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FOR IMMEDIATE RELEASE
August 24, 2009
4:52 PM

CONTACT: Brennan Center for Justice

Jeanine Plant-Chirlin, 212-998-6289

Government Reports Show Renewed Need for Commission of Inquiry

NEW YORK - August 24 - Today, the C.I.A. is set to disclose previously unreleased portions of a 2004 inspector general's report.  The disclosure will provide fresh details about the agency's interrogation program and abuses that took place inside its secret prisons.

Meanwhile, the Justice Department's Office of Professional Responsibility recommended investigating prisoner abuse cases and Attorney General Eric Holder is expected to announce that he will appoint a criminal prosecutor to renew inquiries into nearly a dozen cases that the Bush Administration declined to pursue.  

"These developments are heartening moves in the direction of accountability.  However, it is important that any investigation not focus solely on interrogators who went beyond techniques the Justice Department authorized," says Elizabeth Goitein, director of the Brennan Center's Liberty and National Security Project.  "This is not about a 'few bad apples' that disregarded official policy.  Official policy - approved at the highest levels of the U.S. government - itself crossed the line.  What we need is a comprehensive, independent inquiry into post-9/11 abuses in our counterterrorism policies."

Among the first to lead the charge, the Brennan Center for Justice at NYU School of Law proposed such an independent commission of inquiry last summer to explore the systemic failures of the institutional safeguards designed to ensure adherence to the rule of law. Frederick A.O. Schwarz Jr., Brennan Center's Chief Counsel, testified before Congress on three occasions, calling for a non-partisan commission to investigate America's counterterrorism policies.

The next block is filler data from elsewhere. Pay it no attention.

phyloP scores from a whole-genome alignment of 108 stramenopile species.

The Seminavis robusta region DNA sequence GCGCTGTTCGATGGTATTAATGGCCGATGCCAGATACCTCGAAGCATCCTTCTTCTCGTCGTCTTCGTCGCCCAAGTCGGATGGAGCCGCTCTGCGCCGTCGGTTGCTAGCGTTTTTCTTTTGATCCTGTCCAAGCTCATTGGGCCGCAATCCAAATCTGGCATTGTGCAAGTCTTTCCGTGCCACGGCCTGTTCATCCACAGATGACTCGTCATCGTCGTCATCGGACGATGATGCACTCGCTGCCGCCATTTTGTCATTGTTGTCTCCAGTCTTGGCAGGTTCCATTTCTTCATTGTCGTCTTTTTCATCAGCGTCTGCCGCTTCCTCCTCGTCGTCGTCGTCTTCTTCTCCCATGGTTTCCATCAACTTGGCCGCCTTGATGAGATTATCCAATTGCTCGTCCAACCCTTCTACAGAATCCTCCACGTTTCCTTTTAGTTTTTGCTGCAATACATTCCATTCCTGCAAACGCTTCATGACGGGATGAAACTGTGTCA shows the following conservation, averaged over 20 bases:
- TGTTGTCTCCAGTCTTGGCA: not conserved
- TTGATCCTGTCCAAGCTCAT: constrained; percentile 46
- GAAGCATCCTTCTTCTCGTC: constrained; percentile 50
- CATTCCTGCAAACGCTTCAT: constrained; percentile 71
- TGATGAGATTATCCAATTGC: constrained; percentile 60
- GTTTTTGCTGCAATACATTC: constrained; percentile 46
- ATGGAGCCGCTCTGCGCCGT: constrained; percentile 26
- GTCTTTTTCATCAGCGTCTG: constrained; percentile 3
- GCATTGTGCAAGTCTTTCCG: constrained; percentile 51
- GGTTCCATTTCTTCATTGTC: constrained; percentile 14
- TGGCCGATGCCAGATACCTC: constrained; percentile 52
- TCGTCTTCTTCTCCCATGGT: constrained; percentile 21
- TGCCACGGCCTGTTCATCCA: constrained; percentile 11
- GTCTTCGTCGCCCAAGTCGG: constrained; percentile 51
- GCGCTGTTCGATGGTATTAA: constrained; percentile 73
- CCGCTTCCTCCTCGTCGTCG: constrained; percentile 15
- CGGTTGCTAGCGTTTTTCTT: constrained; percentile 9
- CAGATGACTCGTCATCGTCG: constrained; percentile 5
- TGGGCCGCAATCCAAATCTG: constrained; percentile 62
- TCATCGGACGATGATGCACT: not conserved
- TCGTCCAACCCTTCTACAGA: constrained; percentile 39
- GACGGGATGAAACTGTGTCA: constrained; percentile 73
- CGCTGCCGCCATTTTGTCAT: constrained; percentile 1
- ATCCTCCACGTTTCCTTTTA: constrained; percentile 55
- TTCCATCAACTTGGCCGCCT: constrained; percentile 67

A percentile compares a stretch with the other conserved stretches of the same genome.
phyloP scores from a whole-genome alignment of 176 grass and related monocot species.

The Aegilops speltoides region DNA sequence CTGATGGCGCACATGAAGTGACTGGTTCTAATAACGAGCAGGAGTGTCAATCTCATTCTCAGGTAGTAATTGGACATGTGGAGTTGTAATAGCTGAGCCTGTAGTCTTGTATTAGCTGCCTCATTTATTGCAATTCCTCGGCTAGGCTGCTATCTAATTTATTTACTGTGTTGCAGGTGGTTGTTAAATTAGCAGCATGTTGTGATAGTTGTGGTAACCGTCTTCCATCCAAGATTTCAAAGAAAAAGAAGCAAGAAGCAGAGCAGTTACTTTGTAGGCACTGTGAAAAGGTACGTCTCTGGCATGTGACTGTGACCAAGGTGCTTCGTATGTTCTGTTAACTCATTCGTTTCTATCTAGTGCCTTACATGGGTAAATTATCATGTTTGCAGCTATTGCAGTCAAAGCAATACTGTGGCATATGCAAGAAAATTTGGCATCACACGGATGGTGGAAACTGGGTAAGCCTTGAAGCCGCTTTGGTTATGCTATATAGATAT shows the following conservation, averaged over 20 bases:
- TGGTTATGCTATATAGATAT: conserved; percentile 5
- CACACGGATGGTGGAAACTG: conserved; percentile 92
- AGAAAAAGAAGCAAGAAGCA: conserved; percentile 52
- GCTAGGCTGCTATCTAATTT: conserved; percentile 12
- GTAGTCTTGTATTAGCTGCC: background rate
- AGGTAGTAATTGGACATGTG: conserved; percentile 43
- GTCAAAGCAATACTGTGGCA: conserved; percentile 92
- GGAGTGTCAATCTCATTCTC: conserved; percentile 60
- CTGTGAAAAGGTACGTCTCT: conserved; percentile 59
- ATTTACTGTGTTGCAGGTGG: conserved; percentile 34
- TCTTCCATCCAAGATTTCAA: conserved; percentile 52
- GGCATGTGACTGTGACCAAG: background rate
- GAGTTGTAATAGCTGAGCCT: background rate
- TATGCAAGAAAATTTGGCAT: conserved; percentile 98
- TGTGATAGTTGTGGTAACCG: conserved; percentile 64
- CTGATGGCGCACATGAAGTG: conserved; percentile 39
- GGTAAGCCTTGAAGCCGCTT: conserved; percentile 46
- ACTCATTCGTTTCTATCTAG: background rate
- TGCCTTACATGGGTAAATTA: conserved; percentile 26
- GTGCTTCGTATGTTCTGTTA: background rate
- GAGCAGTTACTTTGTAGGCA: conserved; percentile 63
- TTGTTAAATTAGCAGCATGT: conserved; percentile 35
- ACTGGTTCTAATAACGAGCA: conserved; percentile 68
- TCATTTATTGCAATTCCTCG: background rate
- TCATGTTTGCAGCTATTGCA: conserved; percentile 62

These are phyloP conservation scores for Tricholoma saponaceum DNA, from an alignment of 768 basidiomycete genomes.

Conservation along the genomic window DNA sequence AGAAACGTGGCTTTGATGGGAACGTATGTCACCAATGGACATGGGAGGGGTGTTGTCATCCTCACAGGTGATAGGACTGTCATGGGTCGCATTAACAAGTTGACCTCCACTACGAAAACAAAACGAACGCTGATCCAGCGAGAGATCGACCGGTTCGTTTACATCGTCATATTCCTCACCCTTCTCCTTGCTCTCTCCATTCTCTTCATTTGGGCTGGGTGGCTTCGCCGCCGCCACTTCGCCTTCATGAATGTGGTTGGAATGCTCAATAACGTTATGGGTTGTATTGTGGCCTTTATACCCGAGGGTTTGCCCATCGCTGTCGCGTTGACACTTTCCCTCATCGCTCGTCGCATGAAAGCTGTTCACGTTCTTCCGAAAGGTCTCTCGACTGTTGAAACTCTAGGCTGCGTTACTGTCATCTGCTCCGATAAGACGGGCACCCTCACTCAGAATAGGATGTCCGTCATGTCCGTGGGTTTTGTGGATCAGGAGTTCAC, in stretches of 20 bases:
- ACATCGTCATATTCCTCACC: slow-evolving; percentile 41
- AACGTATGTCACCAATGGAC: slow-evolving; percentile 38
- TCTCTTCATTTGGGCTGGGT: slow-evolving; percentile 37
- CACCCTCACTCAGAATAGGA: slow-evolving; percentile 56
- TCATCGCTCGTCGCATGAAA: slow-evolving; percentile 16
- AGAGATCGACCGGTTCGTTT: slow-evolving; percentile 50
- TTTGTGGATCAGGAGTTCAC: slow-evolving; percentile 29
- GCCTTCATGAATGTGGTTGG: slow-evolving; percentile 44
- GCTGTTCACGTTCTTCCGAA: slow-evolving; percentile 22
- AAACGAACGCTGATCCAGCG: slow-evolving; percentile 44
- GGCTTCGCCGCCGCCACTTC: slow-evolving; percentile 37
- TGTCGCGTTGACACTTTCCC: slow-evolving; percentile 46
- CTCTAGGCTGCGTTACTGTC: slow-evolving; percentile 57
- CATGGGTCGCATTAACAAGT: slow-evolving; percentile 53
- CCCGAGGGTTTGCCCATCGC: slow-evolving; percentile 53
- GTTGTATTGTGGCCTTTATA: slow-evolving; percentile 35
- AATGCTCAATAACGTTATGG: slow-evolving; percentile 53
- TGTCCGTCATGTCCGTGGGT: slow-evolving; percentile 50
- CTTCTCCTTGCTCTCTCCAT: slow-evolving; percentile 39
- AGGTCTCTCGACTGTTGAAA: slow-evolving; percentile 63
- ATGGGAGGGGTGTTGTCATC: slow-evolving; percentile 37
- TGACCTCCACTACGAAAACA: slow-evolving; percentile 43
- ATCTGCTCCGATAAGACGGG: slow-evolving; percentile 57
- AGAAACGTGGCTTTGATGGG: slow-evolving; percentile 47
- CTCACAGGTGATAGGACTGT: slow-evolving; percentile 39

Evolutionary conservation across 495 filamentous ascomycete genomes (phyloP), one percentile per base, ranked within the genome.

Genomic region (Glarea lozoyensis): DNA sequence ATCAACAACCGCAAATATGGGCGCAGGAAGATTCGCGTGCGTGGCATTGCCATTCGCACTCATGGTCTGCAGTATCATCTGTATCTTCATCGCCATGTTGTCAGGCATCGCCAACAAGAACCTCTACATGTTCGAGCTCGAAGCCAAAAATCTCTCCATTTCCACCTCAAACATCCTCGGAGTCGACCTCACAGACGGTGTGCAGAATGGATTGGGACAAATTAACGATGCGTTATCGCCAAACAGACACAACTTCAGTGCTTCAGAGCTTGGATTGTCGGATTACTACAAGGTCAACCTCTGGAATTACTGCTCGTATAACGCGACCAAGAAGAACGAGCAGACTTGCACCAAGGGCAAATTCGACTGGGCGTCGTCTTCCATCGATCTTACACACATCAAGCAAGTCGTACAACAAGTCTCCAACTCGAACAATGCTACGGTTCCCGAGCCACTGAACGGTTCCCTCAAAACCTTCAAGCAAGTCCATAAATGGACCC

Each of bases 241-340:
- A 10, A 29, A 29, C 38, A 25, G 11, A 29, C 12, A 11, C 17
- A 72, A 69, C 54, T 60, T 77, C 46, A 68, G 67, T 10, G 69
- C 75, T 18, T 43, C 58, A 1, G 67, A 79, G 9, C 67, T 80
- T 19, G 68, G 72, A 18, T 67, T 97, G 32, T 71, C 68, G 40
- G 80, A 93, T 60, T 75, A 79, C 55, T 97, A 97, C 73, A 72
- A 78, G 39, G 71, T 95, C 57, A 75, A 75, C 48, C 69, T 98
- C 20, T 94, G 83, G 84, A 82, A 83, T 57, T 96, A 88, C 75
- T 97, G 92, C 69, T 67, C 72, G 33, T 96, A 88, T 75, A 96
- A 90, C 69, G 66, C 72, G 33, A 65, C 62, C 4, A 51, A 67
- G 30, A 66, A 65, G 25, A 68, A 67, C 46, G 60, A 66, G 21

"An independent commission of inquiry would be able to focus on the systemic problems that allowed these policies to be implemented and to determine what institutional reforms are necessary to prevent such abuses from recurring," says Emily Berman, author of Executive Privilege: A Legislative Remedy and Brennan Center attorney. "It could create a comprehensive picture of what went wrong and what went right in our government's post-9/11 counterterrorism efforts."

The Brennan Center examined the Obama administration's response to a call for a commission of inquiry in Transparency in the First 100 Days: A Report Card.

For more information or to speak with Elizabeth Goitein or Emily Berman, please contact Jeanine Plant-Chirlin at 212-998-6289 or jeanine.plant-chirlin@nyu.edu.

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The Brennan Center for Justice at New York University School of Law is a non-partisan public policy and law institute that focuses on fundamental issues of democracy and justice. Our work ranges from voting rights to redistricting reform, from access to the courts to presidential power in the fight against terrorism.


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